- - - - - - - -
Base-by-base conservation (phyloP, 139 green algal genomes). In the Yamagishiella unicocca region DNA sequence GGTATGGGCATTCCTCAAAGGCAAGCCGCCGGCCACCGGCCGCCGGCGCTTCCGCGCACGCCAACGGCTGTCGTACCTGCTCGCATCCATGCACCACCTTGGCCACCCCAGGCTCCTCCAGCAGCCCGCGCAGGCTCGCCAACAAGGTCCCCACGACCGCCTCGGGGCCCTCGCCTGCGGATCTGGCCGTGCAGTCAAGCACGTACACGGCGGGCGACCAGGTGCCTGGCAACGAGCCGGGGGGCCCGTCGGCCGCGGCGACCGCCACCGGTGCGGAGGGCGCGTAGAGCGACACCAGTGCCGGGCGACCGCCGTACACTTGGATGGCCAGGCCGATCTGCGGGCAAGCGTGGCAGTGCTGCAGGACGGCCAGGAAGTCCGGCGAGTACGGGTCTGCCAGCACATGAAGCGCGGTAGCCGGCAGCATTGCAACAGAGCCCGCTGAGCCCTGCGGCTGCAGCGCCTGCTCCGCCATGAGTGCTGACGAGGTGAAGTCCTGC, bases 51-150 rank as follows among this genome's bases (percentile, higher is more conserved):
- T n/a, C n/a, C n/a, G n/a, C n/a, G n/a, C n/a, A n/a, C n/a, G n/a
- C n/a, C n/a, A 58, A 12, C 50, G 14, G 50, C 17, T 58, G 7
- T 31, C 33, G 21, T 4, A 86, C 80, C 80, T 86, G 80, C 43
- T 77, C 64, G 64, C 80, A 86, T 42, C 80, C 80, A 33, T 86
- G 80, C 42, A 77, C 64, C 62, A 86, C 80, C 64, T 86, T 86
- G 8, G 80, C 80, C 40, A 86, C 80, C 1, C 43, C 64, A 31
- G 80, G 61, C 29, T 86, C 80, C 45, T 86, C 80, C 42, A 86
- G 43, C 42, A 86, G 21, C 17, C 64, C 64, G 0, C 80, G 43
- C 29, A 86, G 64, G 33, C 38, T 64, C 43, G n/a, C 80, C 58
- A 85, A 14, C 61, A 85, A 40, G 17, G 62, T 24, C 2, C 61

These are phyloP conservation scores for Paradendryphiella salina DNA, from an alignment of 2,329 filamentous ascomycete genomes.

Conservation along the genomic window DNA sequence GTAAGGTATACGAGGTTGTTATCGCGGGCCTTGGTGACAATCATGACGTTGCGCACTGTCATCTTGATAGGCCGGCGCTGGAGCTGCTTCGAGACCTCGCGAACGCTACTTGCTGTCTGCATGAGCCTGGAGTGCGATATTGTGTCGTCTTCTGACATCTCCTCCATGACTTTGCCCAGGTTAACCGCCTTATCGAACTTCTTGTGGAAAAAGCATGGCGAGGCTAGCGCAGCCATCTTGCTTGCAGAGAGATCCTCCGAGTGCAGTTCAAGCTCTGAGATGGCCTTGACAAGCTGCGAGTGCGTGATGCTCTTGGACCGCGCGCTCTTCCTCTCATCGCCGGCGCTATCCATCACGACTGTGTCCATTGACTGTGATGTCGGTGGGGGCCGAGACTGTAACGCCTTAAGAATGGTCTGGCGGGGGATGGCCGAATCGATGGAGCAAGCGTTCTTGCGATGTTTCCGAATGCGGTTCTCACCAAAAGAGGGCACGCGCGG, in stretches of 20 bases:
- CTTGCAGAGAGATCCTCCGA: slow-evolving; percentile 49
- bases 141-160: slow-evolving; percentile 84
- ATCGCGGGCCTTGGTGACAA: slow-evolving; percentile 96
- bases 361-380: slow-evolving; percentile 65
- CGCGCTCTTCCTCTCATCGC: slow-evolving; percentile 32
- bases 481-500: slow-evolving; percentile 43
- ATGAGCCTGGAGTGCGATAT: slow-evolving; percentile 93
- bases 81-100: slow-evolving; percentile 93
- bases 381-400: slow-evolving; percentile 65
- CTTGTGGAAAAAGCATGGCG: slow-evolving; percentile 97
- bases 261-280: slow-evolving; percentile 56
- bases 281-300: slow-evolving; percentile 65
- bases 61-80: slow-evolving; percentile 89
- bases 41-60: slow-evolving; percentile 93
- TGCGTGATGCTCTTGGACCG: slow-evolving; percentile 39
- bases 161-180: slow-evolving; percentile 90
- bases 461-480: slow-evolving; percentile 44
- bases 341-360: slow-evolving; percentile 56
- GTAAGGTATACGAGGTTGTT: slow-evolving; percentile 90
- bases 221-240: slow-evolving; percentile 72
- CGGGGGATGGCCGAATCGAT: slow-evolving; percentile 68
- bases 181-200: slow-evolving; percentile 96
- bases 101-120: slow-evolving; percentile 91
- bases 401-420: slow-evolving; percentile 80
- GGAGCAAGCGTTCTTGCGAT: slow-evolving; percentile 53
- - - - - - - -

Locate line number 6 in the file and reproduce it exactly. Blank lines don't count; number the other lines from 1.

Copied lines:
- G 80, C 42, A 77, C 64, C 62, A 86, C 80, C 64, T 86, T 86